Oil, C-Store Action Makes 2013 Fortune 500 'Fun to Watch'

Wal-Mart wrests top spot back from ExxonMobil; spinoffs, M&A trending

NEW YORK -- Wal-Mart Stores Inc. and Exxon Mobil Corp. again flipped positions in the 2013 Fortune 500 ranking of U.S. companies by revenue, with the retail giant taking the No. 1 spot away from the major oil company, which settled back to No. 2.

After a few years of caution following the financial crisis, in 2012 corporate America was once again seized by the urge to action, Fortune said in analyzing this year's rankings. The shift to aggressive behavior is exemplified by two major trends in the 500. The first trend is an increase in spinoffs, as companies shed nonfundamental business units to concentrate on their core strengths. The fast action that had been missing--that shifts the tectonic plates of U.S. industry and makes the 500 fun to watch--is back.

The second trend is a resurgence in mergers and acquisitions. For several years players have been hoarding cash and shunning expansion. In 2012 they put that cash--and their rapidly appreciating shares--to work in the best year for M&A in over a decade.

The spinoff surge created three new Fortune 500 companies on this year's list. The largest deal came out of Big Oil. The integrated petroleum producers continue to unwind their previous strategy of covering the gamut from drilling to retailing. For several years they've been shedding refineries to focus on higher-margin exploration and production. In 2012 the shift accelerated. ConocoPhillips spun off its refining arm as Phillips 66. The new company, Phillips 66, replaced its former parent at No. 4 on the list, while ConocoPhillips fell to No. 45.

Another spinoff entering the list is Kraft Foods Group (No. 151), the offspring of the former Kraft Foods, which renamed itself Mondelez (No. 88). The new Kraft Foods specializes in groceries and beverages (Philadelphia cream cheese, Maxwell House coffee), while Mondelez markets snacks (Oreo cookies, Cadbury candy bars).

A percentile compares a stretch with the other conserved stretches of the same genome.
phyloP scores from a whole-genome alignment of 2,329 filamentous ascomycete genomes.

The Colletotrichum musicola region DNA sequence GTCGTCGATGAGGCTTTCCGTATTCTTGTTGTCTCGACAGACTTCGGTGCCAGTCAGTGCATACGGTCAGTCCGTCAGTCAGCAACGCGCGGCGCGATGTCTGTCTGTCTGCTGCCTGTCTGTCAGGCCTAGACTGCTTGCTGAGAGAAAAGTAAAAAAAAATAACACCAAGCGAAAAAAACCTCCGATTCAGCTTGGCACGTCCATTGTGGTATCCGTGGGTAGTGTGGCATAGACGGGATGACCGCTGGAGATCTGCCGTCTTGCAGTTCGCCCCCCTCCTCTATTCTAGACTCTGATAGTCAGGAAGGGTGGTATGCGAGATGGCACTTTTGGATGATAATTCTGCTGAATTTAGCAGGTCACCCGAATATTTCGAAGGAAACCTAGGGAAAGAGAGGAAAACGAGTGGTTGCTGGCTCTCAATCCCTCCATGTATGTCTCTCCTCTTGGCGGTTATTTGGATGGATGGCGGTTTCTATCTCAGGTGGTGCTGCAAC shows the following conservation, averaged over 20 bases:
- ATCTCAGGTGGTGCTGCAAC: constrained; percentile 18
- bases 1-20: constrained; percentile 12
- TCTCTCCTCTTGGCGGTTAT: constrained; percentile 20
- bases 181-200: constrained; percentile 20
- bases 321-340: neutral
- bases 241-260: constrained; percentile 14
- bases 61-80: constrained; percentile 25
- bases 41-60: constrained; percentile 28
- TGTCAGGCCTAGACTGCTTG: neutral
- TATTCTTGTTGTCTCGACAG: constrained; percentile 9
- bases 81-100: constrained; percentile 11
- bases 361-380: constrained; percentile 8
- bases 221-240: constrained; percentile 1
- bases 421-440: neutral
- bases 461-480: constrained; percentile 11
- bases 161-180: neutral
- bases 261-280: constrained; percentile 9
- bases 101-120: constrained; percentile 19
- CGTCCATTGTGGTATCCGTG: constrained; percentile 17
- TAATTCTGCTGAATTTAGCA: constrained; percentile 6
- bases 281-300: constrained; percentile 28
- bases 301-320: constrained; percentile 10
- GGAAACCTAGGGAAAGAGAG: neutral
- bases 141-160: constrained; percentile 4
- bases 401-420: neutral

M&A also proved a powerful force in recasting this year's Fortune 500; 13 companies exited the list, accounting for $201 billion in sales. That's almost triple last year's revenue total for departed companies, and the highest number since 2000. In 10 of those deals, the buyer was another 500 member that in most cases substantially raised its ranking. Once again energy was a prime mover. Energy Transfer Equity, a pipeline company, purchased Sunoco's 7,900-mile network of pipelines and 4,900 gas stations, doubling revenues to $17.2 billion and rising from No. 312 to No. 161. In fact, Sunoco, which ranked 61st in 2011, disappeared from the list. The petroleum giant also sold its refinery operations to the Carlyle private equity group, and as a result of the two sales, ceased to exist.

The list of petroleum, convenience and related industry players includes, among others:

  • Exxon Mobil (No. 2, with $469.2 billion in revenues).
  • Chevron (No. 3 with $233.9 billion).
  • Phillips 66 (No. 4 with $169.6 billion).
  • Valero (No. 9 with $138.3 billion).
  • Kroger (No. 23 with $96.8 billion).
  • Marathon Petroleum (No. 33 with $76.8 billion).
  • Walgreen (No. 37 with $71.6 billion).
  • PepsiCo (No. 43 with $65.5 billion).
  • ConocoPhillips (No. 45 with $63.4 billion).
  • Coca-Cola (No. 57 with $48 billion).
  • World Fuel Services (No. 74 with $38.9 billion).
  • Hess (No. 75 with $38.4 billion).
  • Mondelez International (No. 88 with $35 billion).
  • Tesoro (No. 95 with $32.5 billion).
  • Murphy Oil (No. 104 with $28.8 billion).
  • McDonald's (No. 111 with $27.6 billion).
  • Kraft Foods Group (No. 151 with $18.3 billion).
  • Altria Group (No. 159 with $17.5 billion).
  • Energy Transfer Equity (No. 161 with $17.3 billion).
  • General Mills (No. 169 with $16.7 billion).
  • Marathon Oil (No. 174 with $16.2 billion).
  • Dollar General (No. 175 with $16 billion).
  • Kellogg (No. 192 with $142.5).
  • Yum Brands (No. 201 with $13.6 billion).
  • Starbucks (No. 201 with $13.3 billion).
  • Western Refining (No. 283 with $9.5 billion).
  • Family Dollar Stores (No. 287 with $9.3 billion).
  • TravelCenters of America (No. 329 with $8 billion).
  • Dollar Tree (No. 346 with $7.4 billion).
  • The Pantry (No. 347 with 7.4 billion).
  • Core-Mark Holding (No. 368 with $6.9 billion).
  • Hershey (No. 384 with $6.6 billion).
  • Casey's General Stores (No. 392 with $6.5 billion).
  • Dr Pepper Snapple Group (No. 427 with $6 billion).
  • Susser Holdings (No. 460 with $5.5 billion).

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